[(Mind is wandering...) There's even a maybe-"better" (in one sense, at least) solution that would involve HAVING the AC-coupling capacitors, but using the relay to short around them, whenever the DC offset is low-enough!]

- Tom Gootee

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Old 23rd August 2007, 04:07 PM   #25
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Quote:
Originally posted by Dxvideo
This topic is becoming non-understandable to me. I am leaving. Decided to put some capacitors on signal path.
Oh! I'm sorry, Dxvideo! This is/was your thread!

I apologize for getting "carried away" while discussing "servos in general", and diverging from discussing your current need, which was why you started this thread.

I do hope that you got the information you needed, from the first part of the thread. But, if not, please feel free to email me, or post again, and I will be very glad to try to help you to get a good, working servo design, with the components that you have available.

Please note that my last post was being written when your last post was made and I didn't see yours until after I'd posted my further babblings. Again, I'm sorry.

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Old 23rd August 2007, 04:25 PM   #26
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Quote:
Originally posted by peranders
I have thought of writing a design note about DC-servos because they follow a certain pattern in the design process. You can have 8 versions:

Inverting or non-inverting servo

Injection in inverting or non-inverting input of the main amp

Non-inverting or inverting main amp.

I'll guess you will notice when I actually have written something in the subject.
Hi P-A,

That's a good idea!

I wonder if it might also be a good idea to try to formally incorporate into the DC servo schemes (or maybe at least mention) all of the various offset-correction schemes that are shown on pages 6 and 7 of AN-31 from http://www.national.com .

I hope that you'll let us know, if you do write such an Application Note.

- Tom Gootee

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Old 23rd August 2007, 04:42 PM   #27
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Quote:
Originally posted by Dxvideo
Hi,

I examined the Gootee's web site.. However I am confused.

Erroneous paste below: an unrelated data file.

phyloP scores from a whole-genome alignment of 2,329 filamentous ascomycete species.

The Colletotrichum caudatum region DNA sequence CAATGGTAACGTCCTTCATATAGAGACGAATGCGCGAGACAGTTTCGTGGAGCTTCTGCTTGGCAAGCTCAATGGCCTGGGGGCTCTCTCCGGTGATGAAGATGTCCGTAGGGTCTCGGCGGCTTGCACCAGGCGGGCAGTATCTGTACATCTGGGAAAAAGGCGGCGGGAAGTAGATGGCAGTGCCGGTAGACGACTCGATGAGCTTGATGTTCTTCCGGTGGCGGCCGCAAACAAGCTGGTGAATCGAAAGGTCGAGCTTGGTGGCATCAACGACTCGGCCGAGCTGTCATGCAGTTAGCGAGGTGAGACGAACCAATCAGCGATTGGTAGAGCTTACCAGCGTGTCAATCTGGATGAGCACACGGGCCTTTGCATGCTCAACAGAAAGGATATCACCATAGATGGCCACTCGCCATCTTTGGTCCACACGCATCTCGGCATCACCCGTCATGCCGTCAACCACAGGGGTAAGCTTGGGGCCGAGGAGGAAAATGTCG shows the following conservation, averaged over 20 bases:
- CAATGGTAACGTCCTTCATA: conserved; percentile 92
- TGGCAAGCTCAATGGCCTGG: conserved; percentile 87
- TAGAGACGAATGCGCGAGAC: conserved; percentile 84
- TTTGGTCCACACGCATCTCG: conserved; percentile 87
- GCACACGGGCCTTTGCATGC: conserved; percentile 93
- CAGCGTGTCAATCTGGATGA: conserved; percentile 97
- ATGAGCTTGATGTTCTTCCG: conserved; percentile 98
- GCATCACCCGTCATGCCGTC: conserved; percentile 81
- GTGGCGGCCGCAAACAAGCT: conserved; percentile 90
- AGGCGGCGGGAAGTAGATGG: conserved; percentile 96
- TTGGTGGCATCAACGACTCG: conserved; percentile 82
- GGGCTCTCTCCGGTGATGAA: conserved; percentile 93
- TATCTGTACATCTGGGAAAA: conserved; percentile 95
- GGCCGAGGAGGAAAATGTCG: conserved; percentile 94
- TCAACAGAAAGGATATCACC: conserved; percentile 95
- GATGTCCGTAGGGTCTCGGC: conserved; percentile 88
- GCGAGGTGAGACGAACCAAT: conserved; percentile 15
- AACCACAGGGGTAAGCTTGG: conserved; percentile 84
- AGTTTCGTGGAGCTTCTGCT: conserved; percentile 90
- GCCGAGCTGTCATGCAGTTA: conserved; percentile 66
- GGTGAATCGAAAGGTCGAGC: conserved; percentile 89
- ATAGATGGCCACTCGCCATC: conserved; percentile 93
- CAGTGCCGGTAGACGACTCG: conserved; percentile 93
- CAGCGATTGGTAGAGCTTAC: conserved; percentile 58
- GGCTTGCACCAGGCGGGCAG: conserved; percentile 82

I will use 3 x gain for preamp. So for a shortcut solution;
As Damian's application for LT1201..
I want to use Damian's circuit with OPA134 instead of LT1201 and LF411 (or 412) instead of OPA604..
Do you think this is suitable for that opamps?
I am not sure, because in Spice analyse I could run this circuit with ideal op-amp sub circuits, however with OPA134 and LF411 it doesnt look like working. I dont know the reason but thats the situation.

Another way is to use MKP type caps on signal path. Do you recommend that?

Thx
Hi Dxvideo,

What problem was there, when trying to simulate the circuit with the LF411 and OPA134?

- Tom Gootee
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Old 23rd August 2007, 05:10 PM   #28
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Andrew, et al,

AT LEAST TWO ERRORS I MADE:

#1 -------------

I posted some erroneous information, in paragraph 6 of post #19 of this "DC Servo Question..." thread:

When I gave the times for the speed of the servo's correction, I was looking at the results for a servo circuit that was different from the one I have had online, at http://www.fullnet.com/~tomg/gooteesp.htm .

In post #19 I quoted full correction after "almost 9 seconds" and I quoted 90% correction after about 3.6 seconds.

The correct numbers are: Full correction after about 6 seconds and 90% correction after about 2.14 seconds.

#2 ------------

The DC Servo circuit that I have had posted on my webpage, mentioned above, is VERY difficult to get to run, well, as configured, with Ltspice.

The simplest solution is probably to eliminate (replace by wires) the inductors in the power supply lines, L1, L2, L7, and L8, in the upper-left portion of the schematic.

It is then permissible (and probably advisable) to delete the spice-directive text line that sets gmin, i.e. ".options gmin=1e-013" can be deleted (or could be "commented-out" by adding a semicolon in column 1).

I will soon post a corrected version of the schematic, in place of the one that's there now, and will upload a new Ltspice file to the existing link.

- Tom Gootee

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Old 23rd August 2007, 07:22 PM   #29
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Quote:
Originally posted by AndrewT
that sounds like support for the philosophy that the output offset should be minimised BEFORE activating the DC servo.

The question that follows is:-
would it be better to minimise offset at completely cold and let the DC servo zero out the warm up offset?
or
set the warmed up offset to zero and hope that the first turn on offset is low enough and short enough to be tolerable.

I prefer the first alternative.